2,703,849 Patented Mar. 8, 1955 "ice Referring now to Fig. 1, I have shown an electric generator provided with shaft bearing supporting endshields 10 and 11 secured as by bolts 12 to a stator yoke 13. The machine is provided with a stator laminated core portion 14 having a stator output winding 15 arranged to react electrodynamically with the machine rotor comprising rotor laminated salient pole shoes 16, permanent magnets 17, a flat faced central sleeve or shell 18, and shaft 19. The entire assembly of block-like permanent magnets 17 arranged about flat faces of shell 18 is securely and permanently held in place by a cast winding 20 as hereinafter more fully described.

Shell 18 is conveniently made by taking a steel bar, having a hole through its centerto accommodate shaft 19 so as to be rotatable therewith, and milling a flat faced slot 18s around to provide end shoulders 18a and 18b with the flat section 18s intermediate the shoulders being machined to a desirable accuracy as hereinafter indicated.

Because of the present limitations on size and shape of members of permanent magnet material, they are generally provided in the form of rectangular blocks and it may be found desirable to place two such blocks 17 side by side, as shown in Fig. 1, but in any event one or more blocks 17 are, for a four pole machine, placed on each of four flat faces of the machines periphery 18s being placed on one side at a time and held thereon by the associated laminated pole shoe 16. Pole shoes 16 are, in accordance with the illustrated embodiment of the invention, first fashioned of arcuate punchings 16p and end brackets 16b which may be held together in any suitable manner as by rivets 16w (see Figs. 2 and 3). In order to accommodate the squirrel cage winding later to be described, the periphery of each pole shoe 16 is provided with winding slots 16s.

The pole shoes are mounted over the radially outer faces of the magnet blocks 17, and in order to secure shoes, and therefore also the blocks, I provide the end brackets 16b each with a flange portion 16 and place the brackets so that the flange portions 16 overhang the axial ends of the magnet blocks. I also provide fastening means such as bolts 21 engaging the flange portions 16], and also engaging tapped holes 18h provided in the shell end shoulders 18a and 18b. I do not mean to limit my invention to a construction in which a central shell is used for obviously the shaft itself could, intermediate its bearings, provide the required flatted faces for seating the magnets and holding the axially overhanging pole face end brackes by fastening means located axially outside of the magnets.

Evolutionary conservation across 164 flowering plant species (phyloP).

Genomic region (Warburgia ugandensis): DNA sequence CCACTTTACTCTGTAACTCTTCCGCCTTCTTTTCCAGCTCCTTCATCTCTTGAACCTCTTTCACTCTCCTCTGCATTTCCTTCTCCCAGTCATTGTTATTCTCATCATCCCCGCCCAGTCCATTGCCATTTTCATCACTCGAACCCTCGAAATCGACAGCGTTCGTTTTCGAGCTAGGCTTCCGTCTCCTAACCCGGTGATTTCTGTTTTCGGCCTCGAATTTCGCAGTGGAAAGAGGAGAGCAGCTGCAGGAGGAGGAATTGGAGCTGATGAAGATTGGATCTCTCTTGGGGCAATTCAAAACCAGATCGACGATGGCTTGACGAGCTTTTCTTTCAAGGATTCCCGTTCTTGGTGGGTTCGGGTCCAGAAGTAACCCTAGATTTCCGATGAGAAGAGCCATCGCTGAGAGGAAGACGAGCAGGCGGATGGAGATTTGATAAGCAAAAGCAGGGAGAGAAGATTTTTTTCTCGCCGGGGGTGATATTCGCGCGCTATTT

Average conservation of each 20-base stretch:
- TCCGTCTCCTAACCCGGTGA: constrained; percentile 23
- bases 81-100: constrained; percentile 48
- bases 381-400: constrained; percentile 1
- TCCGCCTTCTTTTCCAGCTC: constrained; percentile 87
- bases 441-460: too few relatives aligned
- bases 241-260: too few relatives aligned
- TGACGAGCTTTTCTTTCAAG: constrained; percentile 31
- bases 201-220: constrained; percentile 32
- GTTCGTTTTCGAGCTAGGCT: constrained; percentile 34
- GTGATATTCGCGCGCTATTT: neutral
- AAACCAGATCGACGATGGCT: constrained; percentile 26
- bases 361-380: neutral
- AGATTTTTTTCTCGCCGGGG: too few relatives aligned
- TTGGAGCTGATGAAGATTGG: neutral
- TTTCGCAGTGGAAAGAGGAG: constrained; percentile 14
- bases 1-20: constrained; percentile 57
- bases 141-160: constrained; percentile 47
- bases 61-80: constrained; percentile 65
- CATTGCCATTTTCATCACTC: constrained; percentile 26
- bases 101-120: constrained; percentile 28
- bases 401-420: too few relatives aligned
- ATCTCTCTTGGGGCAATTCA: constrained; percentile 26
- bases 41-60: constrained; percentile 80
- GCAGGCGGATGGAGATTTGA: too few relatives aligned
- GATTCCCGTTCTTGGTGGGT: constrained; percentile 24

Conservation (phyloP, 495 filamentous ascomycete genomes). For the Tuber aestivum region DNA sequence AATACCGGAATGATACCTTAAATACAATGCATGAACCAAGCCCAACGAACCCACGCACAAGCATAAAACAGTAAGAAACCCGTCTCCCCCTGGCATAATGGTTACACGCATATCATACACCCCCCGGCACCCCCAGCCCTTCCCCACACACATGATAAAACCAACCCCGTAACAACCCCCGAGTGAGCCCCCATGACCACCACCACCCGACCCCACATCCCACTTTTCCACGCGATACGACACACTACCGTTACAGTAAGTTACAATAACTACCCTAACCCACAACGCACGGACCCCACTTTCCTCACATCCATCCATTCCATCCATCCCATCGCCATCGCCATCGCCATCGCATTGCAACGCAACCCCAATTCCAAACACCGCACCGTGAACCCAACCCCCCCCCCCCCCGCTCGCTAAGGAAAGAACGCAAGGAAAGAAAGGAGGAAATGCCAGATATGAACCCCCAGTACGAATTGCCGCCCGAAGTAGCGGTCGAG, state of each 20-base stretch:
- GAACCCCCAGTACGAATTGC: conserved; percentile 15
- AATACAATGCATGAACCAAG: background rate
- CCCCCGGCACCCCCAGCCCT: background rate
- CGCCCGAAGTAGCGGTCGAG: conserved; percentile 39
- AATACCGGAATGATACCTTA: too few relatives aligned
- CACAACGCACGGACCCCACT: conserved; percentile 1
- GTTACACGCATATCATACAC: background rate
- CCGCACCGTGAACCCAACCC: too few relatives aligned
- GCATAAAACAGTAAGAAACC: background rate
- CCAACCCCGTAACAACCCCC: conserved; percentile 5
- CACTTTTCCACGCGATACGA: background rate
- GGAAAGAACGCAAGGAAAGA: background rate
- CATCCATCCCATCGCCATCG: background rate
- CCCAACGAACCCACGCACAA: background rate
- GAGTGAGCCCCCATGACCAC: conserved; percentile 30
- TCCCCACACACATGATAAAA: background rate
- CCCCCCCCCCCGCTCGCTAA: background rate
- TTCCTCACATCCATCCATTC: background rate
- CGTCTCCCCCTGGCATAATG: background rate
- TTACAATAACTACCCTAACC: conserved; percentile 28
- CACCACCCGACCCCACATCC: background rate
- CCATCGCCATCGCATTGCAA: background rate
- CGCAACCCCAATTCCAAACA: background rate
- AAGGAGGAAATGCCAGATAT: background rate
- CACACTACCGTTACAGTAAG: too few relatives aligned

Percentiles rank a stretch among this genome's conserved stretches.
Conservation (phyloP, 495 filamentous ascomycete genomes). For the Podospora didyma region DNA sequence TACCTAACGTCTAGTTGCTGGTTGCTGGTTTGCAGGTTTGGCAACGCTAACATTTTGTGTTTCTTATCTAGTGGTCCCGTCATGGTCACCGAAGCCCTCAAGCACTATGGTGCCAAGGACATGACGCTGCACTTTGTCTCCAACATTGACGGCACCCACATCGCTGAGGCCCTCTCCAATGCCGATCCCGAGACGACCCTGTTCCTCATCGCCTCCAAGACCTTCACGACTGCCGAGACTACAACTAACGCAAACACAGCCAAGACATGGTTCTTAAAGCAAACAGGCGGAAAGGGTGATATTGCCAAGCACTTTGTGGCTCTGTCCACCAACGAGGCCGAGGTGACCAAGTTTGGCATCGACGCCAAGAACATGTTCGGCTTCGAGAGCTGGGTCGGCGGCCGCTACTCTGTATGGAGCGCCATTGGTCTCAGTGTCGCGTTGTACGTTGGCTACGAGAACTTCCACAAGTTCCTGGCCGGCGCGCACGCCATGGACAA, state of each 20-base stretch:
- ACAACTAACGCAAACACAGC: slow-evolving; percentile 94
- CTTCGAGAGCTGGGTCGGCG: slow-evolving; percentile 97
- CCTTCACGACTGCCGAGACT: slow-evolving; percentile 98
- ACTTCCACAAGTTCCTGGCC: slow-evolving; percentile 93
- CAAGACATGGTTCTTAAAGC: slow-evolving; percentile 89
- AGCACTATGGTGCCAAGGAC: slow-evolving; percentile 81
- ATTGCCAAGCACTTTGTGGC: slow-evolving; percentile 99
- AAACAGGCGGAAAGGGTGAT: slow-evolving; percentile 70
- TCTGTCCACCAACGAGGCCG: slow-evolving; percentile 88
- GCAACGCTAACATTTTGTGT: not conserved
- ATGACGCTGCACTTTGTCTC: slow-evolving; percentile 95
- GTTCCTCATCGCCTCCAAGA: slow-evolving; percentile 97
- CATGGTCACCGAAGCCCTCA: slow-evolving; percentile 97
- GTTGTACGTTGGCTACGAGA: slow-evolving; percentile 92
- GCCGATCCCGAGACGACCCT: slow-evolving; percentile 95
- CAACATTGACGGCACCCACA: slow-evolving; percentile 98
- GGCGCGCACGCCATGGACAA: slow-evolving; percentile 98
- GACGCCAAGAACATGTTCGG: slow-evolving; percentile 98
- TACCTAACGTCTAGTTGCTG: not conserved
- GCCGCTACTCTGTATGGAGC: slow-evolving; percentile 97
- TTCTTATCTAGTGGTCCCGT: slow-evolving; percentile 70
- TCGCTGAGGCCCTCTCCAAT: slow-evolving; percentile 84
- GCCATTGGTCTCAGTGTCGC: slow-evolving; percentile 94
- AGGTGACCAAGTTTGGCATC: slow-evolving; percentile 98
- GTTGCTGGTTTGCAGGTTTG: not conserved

A problem presents itself in controlling the gaps between the laminated pole shoe ends, but the problem may readily be met by grinding the mating surfaces of laminated pole shoe inner faces and adjacent magnet block outer faces, and of each magnet block inner face adjacent the central milled slot 18s, so that all gaps between pole face ends 16c can be accurately equalized before casting the winding 20. When all gaps between pole ends are so adjusted, the screws 21 are tightened and then the rotor assembly of magnets and bolted pole faces is placed in a die or mold (not shown) and a nonferrous (i. e., non-magnetic) winding material 20 (such as aluminum) is cast, flowing between and around the magnets and around their ends to form magnet short circuiting winding means, and also flowing within winding slots 16s provided in the pole shoes to provide a squirrel cage or amortisseur winding means acting as a damping winding (for generator action) or as a starting winding (if the dynamoelectric machine is to be used as a motor), and also completely covering the bolts 21 and flange portions 16 to solidly secure all of the parts against centrifugal, vibrational and other forces.

There is thus provided a device, and method of making, of the type described capable of meeting the objects hereinabove set forth. Placing the rectangular or square blocks of magnetic material one or two at a time on each flat face of a central member, and holding thereon by an arcuate assembly of laminations, more or less temporarily bolted to the central portion, permits making an assembly of utmost accuracy before it is irrevocably and permanently held in place by the non-ferarcane tons casting technique. With the construction or method of the invention, there is no problem of cracking the magnet material as would be the case if an attempt were made to drill a hole through such material or to exert a concentrated bolt pressure directly on such material adjacent such a hole.